Thousand-Year Game: Drop-Shy

September 1, 2011

This is an entry for Daniel Solis’ Thousand-Year Game Design Challenge, pulled together in the final couple hours of the contest.

“Shai-zi” (色子) is Chinese slang for dice, which inspired the name Drop-Shy.

This game is played with a bunch of six-sided dice, however many you like, in whatever colors, divided evenly among the players. The dice should be roughly the same size and you will need a single die to serve as the initial starting point, known as the “instigator.”

The players begin by each rolling all their dice in front of them and then pulling the dice back towards themselves with a ruler or other straight edge, so that the results cluster along a line:

Next, roll the “instigator” die and place it in the middle of the table.

Go around the table, with each player attempting to place their next die against the instigator or some other die branching off of it according to the following rules:

  • The current player picks up and attempts to place the die that is (1) the closest to themselves AND/OR (2) the furthest to their right. There is a degree of arbitrariness here that players enjoy quibbling over, but any die that is either the closest to the edge of the table or furthest to the right is a legal choice. [For example, the player in the picture above might attempt to place their dice in the following order: 2, 5, 4, 5, 2, 3, 1, 3, 2, 2, 5, 1, 1, 1.]
  • Each subsequent die must be placed against one or more dice already in play such that it counts one digit up or down from its “neighbors.” A die showing 3, for example, could be placed against a 2 or 4. A die can be placed against multiple dice as long as all the dice it touches are appropriate neighbors. That 3 can never touch a 1, 3, 5, or 6, no matter how solidly it is connected to other appropriate neighbors.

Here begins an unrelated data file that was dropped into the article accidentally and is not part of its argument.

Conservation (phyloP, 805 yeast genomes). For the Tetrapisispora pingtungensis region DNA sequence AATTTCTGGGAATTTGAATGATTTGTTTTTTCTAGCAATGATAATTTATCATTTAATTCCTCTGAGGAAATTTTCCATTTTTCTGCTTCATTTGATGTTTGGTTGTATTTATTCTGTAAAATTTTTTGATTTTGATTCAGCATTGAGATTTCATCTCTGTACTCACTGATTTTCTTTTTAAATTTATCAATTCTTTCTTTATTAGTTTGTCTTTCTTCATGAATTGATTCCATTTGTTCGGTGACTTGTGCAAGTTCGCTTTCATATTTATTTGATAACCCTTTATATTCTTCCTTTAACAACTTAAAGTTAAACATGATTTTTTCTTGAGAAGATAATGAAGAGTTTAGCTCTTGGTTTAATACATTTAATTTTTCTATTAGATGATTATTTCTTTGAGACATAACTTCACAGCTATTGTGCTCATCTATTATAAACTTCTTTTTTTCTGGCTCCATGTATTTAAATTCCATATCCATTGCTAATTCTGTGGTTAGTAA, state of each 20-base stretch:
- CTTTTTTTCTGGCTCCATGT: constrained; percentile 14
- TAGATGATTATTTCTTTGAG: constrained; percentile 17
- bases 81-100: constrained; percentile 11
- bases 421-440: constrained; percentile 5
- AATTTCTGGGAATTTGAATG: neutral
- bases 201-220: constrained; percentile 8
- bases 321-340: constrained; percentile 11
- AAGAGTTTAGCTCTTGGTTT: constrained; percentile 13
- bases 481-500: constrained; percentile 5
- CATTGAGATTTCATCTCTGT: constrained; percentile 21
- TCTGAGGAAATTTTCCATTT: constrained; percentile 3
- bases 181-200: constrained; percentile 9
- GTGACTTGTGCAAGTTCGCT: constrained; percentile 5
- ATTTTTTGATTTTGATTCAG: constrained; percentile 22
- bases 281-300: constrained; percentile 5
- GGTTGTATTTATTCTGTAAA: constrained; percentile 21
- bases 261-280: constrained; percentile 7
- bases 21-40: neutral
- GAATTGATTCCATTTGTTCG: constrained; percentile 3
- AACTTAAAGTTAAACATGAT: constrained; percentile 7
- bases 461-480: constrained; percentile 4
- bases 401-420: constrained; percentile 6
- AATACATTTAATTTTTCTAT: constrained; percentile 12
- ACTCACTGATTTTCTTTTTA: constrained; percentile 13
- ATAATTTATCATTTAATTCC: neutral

• If a player’s next die, however determined, cannot be placed, it is re-rolled by the active player and added to the far left of their line of dice.
  • Whether a legal play was made or not, play passes to the next player.

Players are not allowed to hide their remaining dice from the other players. Indeed, knowing what your opponent has coming up next is critical in the endgame.

The first player to connect all their dice to appropriate neighbors wins and the last player to do so loses. The other players get neither great glory nor great shame.

Traditionally, in the next round, the previous winning player rolls the “instigator” die and the previous losing player places first. The latter rule serves as a minor handicap, given the advantage that accrues to the first player.

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